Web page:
I guess I lost a day yesterday; the title should have read two weeks, four days. Oh well, every day is Groundhog Day without the happy ending anyway. This will be a short post today; maybe tomorrow I will let everyone have a break and talk about the amazing person my Calista was evolving into. Today I want to talk about talisman. Everybody who has lost a child will understand this post and everybody that has not will think I am crazy (or going crazy)
When your child dies you will hold onto everything and anything that holds a bit of them in some faint hope that something of them still lives, somehow, in that object. It may be a favourite piece of clothing, jewelry, a car or something else. At first, every little thing is infinitely important, then as the sheer amount of stuff starts mounting, small things start to lose their importance and you start to focus on just one or two things that become "comfort blankets". For my wife it is the shirts.
On that last Sunday we had with Calista she left her bedroom in a shambles; bed unmade, some dirty laundry on the floor and her used night shirt tossed carelessly upon the bed. Roni had straightened the bedroom up, but she had not changed the sheets or laundered the night shirt. On May 17, after the police and the grief counsellor had left us in the hands of my elder brother Ivor, my wife finally found some solace quietly (my wife is always quiet) sobbing by herself, curled in the foetal position in my daughter's bed. She had that used nightshirt, still faintly smelling of my daughter's perfume and shampoo clutched in both hands, tucked up under her chin. That shirt seemed to capture something of Calista for my wife and it became her comfort blanket; it still is really.
Every night my wife curls up to sleep with that shirt in her hands, unable to sleep without it's soft cotton tucked into her chin. Roni will wake up in the night and panic if she has lost track of that shirt and will not settle until one of us has found it among the bed sheets and returned it to the nape of her neck.
On our first trip to Courtenay to start the horrible task of cleaning out Calista's beloved apartment (her first real place of her own), we found her bed unmade and another night shirt tossed carelessly atop the pillow. My wife carefully bagged that little treasure in much the same way the RCMP had bagged her clothes after her death and brought the shirt home here. The two shirts are now being carefully traded each night so they last longer before her tight grip and constant wash of tears wears them out. Hopefully the shirts will outlast her desperate need of their comfort. They have become talisman for her; small charms that hold the essence of Calista in some small way. They are more than simple keepsakes.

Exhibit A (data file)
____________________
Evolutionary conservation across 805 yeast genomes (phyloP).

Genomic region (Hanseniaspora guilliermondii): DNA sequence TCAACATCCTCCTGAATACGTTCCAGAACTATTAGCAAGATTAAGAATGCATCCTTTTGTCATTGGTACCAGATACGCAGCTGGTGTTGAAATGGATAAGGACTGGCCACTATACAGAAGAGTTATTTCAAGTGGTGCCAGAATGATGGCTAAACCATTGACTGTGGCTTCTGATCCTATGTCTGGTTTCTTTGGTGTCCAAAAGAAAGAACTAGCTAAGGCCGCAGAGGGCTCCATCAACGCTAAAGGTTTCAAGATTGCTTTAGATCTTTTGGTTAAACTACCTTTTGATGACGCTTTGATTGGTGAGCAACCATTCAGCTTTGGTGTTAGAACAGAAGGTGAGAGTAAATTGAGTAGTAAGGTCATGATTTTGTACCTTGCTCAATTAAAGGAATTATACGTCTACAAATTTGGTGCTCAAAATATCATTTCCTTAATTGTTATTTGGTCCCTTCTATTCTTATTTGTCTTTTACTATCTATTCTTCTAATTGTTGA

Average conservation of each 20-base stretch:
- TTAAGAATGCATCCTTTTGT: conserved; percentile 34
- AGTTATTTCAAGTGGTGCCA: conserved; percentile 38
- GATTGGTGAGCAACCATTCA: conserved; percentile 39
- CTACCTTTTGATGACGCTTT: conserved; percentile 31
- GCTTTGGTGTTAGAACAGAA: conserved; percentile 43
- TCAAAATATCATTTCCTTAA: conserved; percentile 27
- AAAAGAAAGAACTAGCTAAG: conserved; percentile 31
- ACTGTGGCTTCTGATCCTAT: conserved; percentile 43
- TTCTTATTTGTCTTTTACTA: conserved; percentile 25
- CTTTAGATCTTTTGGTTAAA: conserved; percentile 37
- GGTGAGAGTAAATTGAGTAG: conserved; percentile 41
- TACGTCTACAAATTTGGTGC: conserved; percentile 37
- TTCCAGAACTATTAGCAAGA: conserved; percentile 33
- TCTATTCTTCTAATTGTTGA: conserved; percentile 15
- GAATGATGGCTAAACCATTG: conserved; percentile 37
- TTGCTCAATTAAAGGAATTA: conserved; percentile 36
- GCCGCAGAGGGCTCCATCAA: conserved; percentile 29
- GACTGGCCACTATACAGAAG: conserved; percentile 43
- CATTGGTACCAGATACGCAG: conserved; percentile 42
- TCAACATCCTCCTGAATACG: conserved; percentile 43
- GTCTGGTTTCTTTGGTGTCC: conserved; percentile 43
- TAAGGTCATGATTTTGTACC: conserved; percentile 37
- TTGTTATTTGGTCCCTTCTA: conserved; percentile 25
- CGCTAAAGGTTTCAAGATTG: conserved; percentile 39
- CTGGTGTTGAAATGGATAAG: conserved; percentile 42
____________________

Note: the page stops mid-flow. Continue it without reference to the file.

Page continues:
There have been other things that have become unspoken sacred objects. For the first week after Calista's death, we slept in Calista's bed, comforted by her unique room surrounding us. After the second night in that room I told my wife that we should either stop sleeping in that room or change the sheets to fresh sheets immediately. Roni caught my reasoning immediately: our bodies were fouling the essence of Calista left upon those simple cotton sheets (purple, of course). There need not be any specific mention of what I was saying; Roni knew immediately that I could not bear the idea of fouling those sheets with our sweat and tears to the point that they would require laundering. I could not bear to wash away Calista. The next night we slept on top of the bed under winter weight comforters hastily taken out of summer storage. Those purple sheets remain on Calista's bed, waiting for her return. They will probably still be there the day they cart our cold bodies out of this house. They too are talisman.
Its kind of funny that I attach little or no magical properties to her ashes which sit in a beautiful brass urn in our bedroom. I guess I should attach some sacred importance to them, but they are just so much carbon in a jar. Calista lives in brightly painted bedroom decorated with antique Beatles LP albums and modern day posters for bands I don't recognise. Her own art sits on the wall, goofy Polaroid pictures of her friends and her jacking around back in Regina and her sweat jacket with the logo of some European football club hangs on the back of her door. There are silly stuffed giraffes (I had no idea she had a fixation on giraffes) and a tasteless little love-seat that looks like red lips stuffed behind her immense combination bed and dresser arrangement. Calista shoes are hidden everywhere; in boxes, under book shelves, in the closet, and under the dresser. Much of her cheap jewelry sits on the dresser top while her more expensive stuff (mostly bought be me over the years) sits hidden in drawers here and there. The entire room is one big talisman, magically calling for her to come home where mom can love her and dad can protect her.
I have my own talisman: her iPhone that wakes me up every day at 6:10. Each morning it goes off, I hope that if I awake just right and I open my eyes just at the right time, I will catch her spirit just as it was that fateful morning, complaining bitterly that it is too early to get up. That feeling is doubled on Thursdays. Perhaps it will be tripled at the one month mark and multiplied exponentially each anniversary. Lord help me when that iPhone finally dies. But then, I should know by now that everything dies eventually; even a magical talisman.